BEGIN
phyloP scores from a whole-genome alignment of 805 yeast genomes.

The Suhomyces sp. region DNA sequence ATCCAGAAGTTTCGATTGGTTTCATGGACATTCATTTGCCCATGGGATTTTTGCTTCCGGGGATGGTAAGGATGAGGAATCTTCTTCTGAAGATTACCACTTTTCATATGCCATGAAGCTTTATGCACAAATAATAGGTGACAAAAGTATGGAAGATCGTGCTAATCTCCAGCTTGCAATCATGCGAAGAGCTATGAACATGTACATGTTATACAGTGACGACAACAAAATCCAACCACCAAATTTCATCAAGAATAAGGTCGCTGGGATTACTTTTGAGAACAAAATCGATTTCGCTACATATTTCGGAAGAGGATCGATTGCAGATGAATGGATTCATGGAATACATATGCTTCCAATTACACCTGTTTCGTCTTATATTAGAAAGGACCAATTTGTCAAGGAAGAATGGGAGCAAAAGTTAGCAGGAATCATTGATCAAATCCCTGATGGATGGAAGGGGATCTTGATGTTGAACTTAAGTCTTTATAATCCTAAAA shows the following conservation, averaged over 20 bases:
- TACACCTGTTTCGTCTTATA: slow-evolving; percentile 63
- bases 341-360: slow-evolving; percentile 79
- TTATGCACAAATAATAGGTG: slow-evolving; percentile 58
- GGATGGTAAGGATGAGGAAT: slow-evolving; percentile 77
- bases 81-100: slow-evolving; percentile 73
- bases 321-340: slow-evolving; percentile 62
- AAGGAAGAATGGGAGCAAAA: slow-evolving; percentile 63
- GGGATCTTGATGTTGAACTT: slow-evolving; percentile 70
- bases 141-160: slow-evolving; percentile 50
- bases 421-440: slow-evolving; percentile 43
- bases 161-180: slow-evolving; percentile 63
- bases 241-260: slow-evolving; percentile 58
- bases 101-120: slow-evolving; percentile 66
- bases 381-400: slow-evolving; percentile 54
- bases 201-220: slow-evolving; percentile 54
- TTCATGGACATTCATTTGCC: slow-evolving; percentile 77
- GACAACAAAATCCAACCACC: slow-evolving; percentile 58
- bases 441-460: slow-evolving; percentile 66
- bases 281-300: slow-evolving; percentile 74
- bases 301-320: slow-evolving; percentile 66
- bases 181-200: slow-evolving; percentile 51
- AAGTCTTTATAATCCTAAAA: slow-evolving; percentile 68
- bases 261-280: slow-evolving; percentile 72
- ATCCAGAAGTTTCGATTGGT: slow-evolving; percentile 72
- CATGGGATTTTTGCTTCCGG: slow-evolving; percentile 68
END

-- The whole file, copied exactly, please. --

phyloP scores from a whole-genome alignment of 805 yeast genomes.

The Suhomyces sp. region DNA sequence ATCCAGAAGTTTCGATTGGTTTCATGGACATTCATTTGCCCATGGGATTTTTGCTTCCGGGGATGGTAAGGATGAGGAATCTTCTTCTGAAGATTACCACTTTTCATATGCCATGAAGCTTTATGCACAAATAATAGGTGACAAAAGTATGGAAGATCGTGCTAATCTCCAGCTTGCAATCATGCGAAGAGCTATGAACATGTACATGTTATACAGTGACGACAACAAAATCCAACCACCAAATTTCATCAAGAATAAGGTCGCTGGGATTACTTTTGAGAACAAAATCGATTTCGCTACATATTTCGGAAGAGGATCGATTGCAGATGAATGGATTCATGGAATACATATGCTTCCAATTACACCTGTTTCGTCTTATATTAGAAAGGACCAATTTGTCAAGGAAGAATGGGAGCAAAAGTTAGCAGGAATCATTGATCAAATCCCTGATGGATGGAAGGGGATCTTGATGTTGAACTTAAGTCTTTATAATCCTAAAA shows the following conservation, averaged over 20 bases:
- TACACCTGTTTCGTCTTATA: slow-evolving; percentile 63
- bases 341-360: slow-evolving; percentile 79
- TTATGCACAAATAATAGGTG: slow-evolving; percentile 58
- GGATGGTAAGGATGAGGAAT: slow-evolving; percentile 77
- bases 81-100: slow-evolving; percentile 73
- bases 321-340: slow-evolving; percentile 62
- AAGGAAGAATGGGAGCAAAA: slow-evolving; percentile 63
- GGGATCTTGATGTTGAACTT: slow-evolving; percentile 70
- bases 141-160: slow-evolving; percentile 50
- bases 421-440: slow-evolving; percentile 43
- bases 161-180: slow-evolving; percentile 63
- bases 241-260: slow-evolving; percentile 58
- bases 101-120: slow-evolving; percentile 66
- bases 381-400: slow-evolving; percentile 54
- bases 201-220: slow-evolving; percentile 54
- TTCATGGACATTCATTTGCC: slow-evolving; percentile 77
- GACAACAAAATCCAACCACC: slow-evolving; percentile 58
- bases 441-460: slow-evolving; percentile 66
- bases 281-300: slow-evolving; percentile 74
- bases 301-320: slow-evolving; percentile 66
- bases 181-200: slow-evolving; percentile 51
- AAGTCTTTATAATCCTAAAA: slow-evolving; percentile 68
- bases 261-280: slow-evolving; percentile 72
- ATCCAGAAGTTTCGATTGGT: slow-evolving; percentile 72
- CATGGGATTTTTGCTTCCGG: slow-evolving; percentile 68